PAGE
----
Our internal customers saw processing delays decrease from 1 second to 100 milliseconds; those latency reductions ultimately translate into Amazon customers getting their orders faster. That’s really a testament to the performance of Amazon DynamoDB. It shows how it can serve as the foundation of a highly efficient, mission-critical system.
Mike Thomas Software Development Manager, Amazon Herd
  • About Amazon Herd

    Herd is a workflow-orchestration engine that powers more than 1,300 workflows for key functions of Amazon.com, including order processing, fulfillment-center operations, and parts of the Amazon Alexa backend. 

  • AWS Services Used

  • Benefits of AWS

    • Facilitates a 90% drop in workflow-processing delays
    • Reduces scalability effort from 60 weeks to 6 weeks
    • Reduces operational burden and frees up the team to innovate

When customers across the globe place orders on Amazon.com, those orders are processed through many different backend systems. One of those key systems is Herd, a workflow-orchestration engine developed by the Amazon eCommerce Foundation Team. Herd controls the business logic for processing all Amazon.com customer orders worldwide, orchestrating more than 1,300 workflows for everything from order processing to fulfillment-center operations to coordinating parts of the Amazon Alexa backend. A mission-critical system used by more than 300 Amazon engineering teams, Herd executes more than 4 billion workflows on peak days.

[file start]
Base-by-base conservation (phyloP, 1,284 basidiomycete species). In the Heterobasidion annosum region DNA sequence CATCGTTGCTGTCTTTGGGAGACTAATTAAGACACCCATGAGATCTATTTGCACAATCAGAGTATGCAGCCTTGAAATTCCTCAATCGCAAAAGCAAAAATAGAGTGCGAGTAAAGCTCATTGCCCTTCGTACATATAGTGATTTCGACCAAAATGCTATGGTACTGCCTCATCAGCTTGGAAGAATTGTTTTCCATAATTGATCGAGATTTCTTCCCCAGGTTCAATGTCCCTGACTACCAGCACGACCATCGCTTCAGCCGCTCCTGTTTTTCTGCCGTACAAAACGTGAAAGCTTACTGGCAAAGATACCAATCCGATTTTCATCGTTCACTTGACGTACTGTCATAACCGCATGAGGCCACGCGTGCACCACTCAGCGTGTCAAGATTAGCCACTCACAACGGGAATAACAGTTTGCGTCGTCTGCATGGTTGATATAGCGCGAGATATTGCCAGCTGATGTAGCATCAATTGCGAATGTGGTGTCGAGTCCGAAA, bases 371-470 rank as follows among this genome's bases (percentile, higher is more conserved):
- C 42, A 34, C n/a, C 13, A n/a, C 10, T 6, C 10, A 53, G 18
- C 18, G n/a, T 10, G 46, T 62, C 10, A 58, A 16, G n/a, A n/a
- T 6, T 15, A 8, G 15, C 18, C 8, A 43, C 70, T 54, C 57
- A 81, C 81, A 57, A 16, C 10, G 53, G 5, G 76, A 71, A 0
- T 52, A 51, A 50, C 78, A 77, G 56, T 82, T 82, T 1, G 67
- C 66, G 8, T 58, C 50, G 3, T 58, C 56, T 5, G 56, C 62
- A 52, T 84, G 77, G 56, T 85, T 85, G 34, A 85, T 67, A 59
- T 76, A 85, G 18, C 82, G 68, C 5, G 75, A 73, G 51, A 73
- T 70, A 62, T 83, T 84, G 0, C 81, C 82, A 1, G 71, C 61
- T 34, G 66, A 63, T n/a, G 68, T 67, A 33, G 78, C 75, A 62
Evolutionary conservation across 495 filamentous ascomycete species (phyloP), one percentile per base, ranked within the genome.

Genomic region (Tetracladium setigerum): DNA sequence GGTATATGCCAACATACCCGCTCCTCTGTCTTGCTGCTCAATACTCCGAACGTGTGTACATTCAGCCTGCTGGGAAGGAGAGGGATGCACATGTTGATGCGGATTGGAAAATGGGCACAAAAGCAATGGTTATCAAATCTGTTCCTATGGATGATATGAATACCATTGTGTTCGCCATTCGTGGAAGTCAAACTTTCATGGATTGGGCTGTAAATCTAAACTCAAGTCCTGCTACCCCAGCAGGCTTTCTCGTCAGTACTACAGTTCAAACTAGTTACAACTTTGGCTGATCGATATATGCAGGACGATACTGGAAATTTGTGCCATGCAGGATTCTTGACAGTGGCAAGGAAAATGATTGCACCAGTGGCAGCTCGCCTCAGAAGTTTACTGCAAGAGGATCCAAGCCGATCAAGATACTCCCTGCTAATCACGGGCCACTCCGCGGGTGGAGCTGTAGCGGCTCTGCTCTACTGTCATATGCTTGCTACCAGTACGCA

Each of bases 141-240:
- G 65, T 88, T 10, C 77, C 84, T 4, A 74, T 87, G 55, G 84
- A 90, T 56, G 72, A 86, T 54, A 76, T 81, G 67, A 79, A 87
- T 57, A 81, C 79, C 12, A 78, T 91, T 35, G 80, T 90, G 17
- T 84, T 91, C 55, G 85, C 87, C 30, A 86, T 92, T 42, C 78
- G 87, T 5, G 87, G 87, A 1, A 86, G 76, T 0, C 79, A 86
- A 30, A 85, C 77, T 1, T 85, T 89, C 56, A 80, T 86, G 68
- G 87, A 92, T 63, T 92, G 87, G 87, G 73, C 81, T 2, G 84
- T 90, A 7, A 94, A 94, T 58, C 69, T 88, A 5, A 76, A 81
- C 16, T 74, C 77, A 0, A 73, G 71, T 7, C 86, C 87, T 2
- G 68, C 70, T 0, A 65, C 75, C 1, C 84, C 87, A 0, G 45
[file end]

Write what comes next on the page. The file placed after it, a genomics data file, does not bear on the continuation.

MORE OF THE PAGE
If such a mission-critical system wasn’t working, the customer impact would be significant. “If the system goes down, Amazon order processing could stop and no customers would get what they bought,” says Mike Thomas, a software development manager on the Herd team. “For example, fulfillment-center operations would have delays, and delivery of Kindle eBooks would be impaired. It could bring things to a standstill.”

Those fears were real for the Herd team, which struggled to keep the system running smoothly on more than 150 Oracle databases. “It was hard to work around the availability and latency problems we had with database-software upgrades,” says Thomas. “And when a primary database had a hardware failure or was rebooted for a security upgrade, customers noticed a performance drop.”

The Herd team had another major challenge—scaling the system to keep pace with rapid growth. “Our workflow traffic was doubling on average year-over-year, and scaling the Oracle databases to support that was becoming a nightmare,” Thomas says. “We had to manually manage each database, and scaling up involved way too much effort as the number of parts in the system grew. To scale, we had to duplicate a lot of infrastructure in the system to talk to each database, and we had to manage a separate web service for each database.”

Scaling to support workflow spikes—during events such as Amazon Prime Day and Cyber Monday—required extensive manual effort. To set up each new Oracle database, software developers had to run through a 21-step checklist per database on a system which—at its peak—consisted of 150 Oracle databases running on more than 300 hosts.

As the system scaled, team members spent an increasing percentage of their time managing system operations. This reduced their focus on building new features needed by Amazon business units, such as detailed visibility into workflow types. With the existing architecture, building new features required adding indexes in Oracle, which meant each database would have to perform more writes-to-disk per workflow. “We had a backlog of new features, and it was bad for our morale and for our internal customers to not be able to work on them,” says Thomas.